WWII’s First Black Hero Gets First-Class Salute

December 31, 2009 Columns, News: Events & Stories

What: First-Day-of-Issue dedication ceremony of the Distinguished Sailors 44-cent Commemorative First-Class stamps. The event is free and open to the public.
When: 10:30 a.m., Thurs., Feb. 4, 2010
Where: The Arleigh and Roberta Burke Theater

United States Navy Memorial

701 Pennsylvania Ave., N.W.

Washington, DC  20004-2608

Background: The U.S. Postal Service will immortalize Dori Miller and three other sailors who served with bravery and distinction during the 20th century when it issues the Distinguished Sailors stamps.  In addition to Miller, others commemorated on the stamps include:  William S. Sims, Arleigh A. Burke and John McCloy.

As the first Black American hero of World War II, Doris (pronounced Dorie) Miller (1919-1943) was awarded the Navy Cross and became an inspiration to generations of Americans for his actions atPearl Harbor on Dec. 7, 1941. He was later awarded the Navy Cross.

Miller was born into a family of sharecroppers and raised near Waco, TX. Imposing in stature, he played football in high school and later showed skills as a heavyweight boxer. On Sept. 16, 1939, at age 19, Miller enlisted in the Navy as a mess attendant, the only job rating open to Blacks at the time.

While serving aboard the battleship West Virginia during the Japanese attack, Miller helped rescue scores of wounded or trapped shipmates and later helped move the ship’s mortally wounded captain to a more sheltered area.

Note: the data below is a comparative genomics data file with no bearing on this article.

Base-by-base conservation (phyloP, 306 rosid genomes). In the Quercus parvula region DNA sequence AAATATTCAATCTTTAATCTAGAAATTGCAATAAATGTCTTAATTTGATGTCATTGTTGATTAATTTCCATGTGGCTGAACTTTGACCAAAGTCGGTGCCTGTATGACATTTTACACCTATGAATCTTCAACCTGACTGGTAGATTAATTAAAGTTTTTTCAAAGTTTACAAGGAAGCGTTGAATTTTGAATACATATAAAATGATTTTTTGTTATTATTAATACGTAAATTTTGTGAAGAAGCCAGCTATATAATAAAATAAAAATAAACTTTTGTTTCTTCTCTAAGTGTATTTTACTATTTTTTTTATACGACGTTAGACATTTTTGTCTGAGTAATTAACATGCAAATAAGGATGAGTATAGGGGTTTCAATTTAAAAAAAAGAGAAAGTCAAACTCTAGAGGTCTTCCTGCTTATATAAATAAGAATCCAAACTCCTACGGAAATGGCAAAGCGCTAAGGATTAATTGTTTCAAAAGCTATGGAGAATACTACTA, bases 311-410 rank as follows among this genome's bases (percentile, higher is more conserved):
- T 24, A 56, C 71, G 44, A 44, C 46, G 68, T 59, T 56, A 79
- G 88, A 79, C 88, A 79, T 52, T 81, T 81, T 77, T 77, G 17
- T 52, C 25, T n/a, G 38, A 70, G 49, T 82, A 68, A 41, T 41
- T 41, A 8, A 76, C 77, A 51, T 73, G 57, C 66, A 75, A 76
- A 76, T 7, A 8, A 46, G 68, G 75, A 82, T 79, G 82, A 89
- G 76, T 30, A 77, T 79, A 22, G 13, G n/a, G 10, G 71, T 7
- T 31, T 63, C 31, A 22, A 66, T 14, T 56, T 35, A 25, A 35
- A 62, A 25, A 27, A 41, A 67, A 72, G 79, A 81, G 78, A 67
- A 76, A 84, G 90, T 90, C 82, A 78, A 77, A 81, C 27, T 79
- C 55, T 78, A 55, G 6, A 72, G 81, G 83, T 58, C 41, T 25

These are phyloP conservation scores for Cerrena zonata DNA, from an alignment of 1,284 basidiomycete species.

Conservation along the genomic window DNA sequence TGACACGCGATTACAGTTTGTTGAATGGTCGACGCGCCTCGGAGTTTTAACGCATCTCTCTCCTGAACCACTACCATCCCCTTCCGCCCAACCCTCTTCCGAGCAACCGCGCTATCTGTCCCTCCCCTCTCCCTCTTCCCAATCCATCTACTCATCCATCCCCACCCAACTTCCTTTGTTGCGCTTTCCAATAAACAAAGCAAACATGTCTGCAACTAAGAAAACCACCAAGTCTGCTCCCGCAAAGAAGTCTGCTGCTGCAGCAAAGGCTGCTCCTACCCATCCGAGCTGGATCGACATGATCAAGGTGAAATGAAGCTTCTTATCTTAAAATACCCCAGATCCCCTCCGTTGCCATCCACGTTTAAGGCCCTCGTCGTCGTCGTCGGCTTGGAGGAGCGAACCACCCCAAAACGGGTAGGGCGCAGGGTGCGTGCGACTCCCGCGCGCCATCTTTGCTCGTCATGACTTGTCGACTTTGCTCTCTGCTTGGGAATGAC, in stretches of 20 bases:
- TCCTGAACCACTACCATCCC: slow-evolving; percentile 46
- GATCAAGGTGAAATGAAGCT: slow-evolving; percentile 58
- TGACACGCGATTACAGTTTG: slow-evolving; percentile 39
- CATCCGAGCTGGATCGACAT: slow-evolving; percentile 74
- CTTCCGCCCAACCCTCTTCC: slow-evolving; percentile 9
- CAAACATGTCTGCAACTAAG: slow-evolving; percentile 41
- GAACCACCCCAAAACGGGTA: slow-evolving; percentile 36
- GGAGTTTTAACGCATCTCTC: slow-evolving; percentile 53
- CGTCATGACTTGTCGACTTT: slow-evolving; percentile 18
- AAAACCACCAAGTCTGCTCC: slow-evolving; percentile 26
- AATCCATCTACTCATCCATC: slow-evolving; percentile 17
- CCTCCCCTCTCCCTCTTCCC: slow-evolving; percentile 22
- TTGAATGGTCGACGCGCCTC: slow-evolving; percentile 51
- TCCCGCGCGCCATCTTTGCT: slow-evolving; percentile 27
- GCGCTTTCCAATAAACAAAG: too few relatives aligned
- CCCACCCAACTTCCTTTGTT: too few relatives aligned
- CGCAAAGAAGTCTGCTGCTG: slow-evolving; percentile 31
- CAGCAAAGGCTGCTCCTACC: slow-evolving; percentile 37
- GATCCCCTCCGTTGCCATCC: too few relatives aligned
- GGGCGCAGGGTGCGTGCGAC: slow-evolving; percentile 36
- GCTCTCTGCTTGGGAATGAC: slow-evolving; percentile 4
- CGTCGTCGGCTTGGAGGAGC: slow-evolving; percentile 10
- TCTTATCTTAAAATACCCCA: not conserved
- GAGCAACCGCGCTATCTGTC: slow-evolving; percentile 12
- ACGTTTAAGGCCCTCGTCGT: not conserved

Though never trained in its operation, he manned an unattended 50-caliber machine gun and fired on Japanese aircraft until ordered to abandon the bridge as fires raged out of control (Actor Cuba Gooding, Jr., portrayed Miller in the 2001 film Pearl Harbor.)

Thanks to press coverage and the tremendous interest of the African American community, Miller (often referred to as “Dorie” in press accounts) arguably became the best known enlisted sailor of World War II.

He was killed on Nov. 24, 1943, with more than 600 shipmates when a Japanese submarine torpedoed and sank the escort aircraft carrier Liscome Bay during Operation Galvanic, the invasion of the Gilbert Islands. His body was lost at sea.

Miller received numerous posthumous honors. A destroyer escort, USS Miller (DE-1091), commissioned in 1973, was named for him. A number of elementary schools across the country have been named after Miller; in Waco, TX, a school, park, cemetery and YMCA branch bear his name.

Although he was only the first of a number of African Americans to be recognized for their heroism in World War II, Miller is singularly remembered for providing inspiration to a campaign for equal recognition and opportunity for Blacks in the military, a campaign that bore fruit in 1948 whenPresident Truman ordered “that there shall be equality and opportunity for all persons in the armed forces.”

Commander of U.S. naval forces in European waters during World War I, William S. Sims (1858-1936) was an outspoken reformer and innovator who helped shape the Navy into a modern fighting force.

After serving as one of the top destroyer squadron commanders of World War II, Arleigh A. Burke (1901-1996) had an equally distinguished postwar career in which he played a major role in modernizing the Navy and guiding its response to the Cold War.

Described by a shipmate as “like a bull” who couldn’t be stopped, John McCloy (1876-1945) holds the distinction of being one of the few men in the nation’s history to earn two Medals of Honor for separate acts of heroism.

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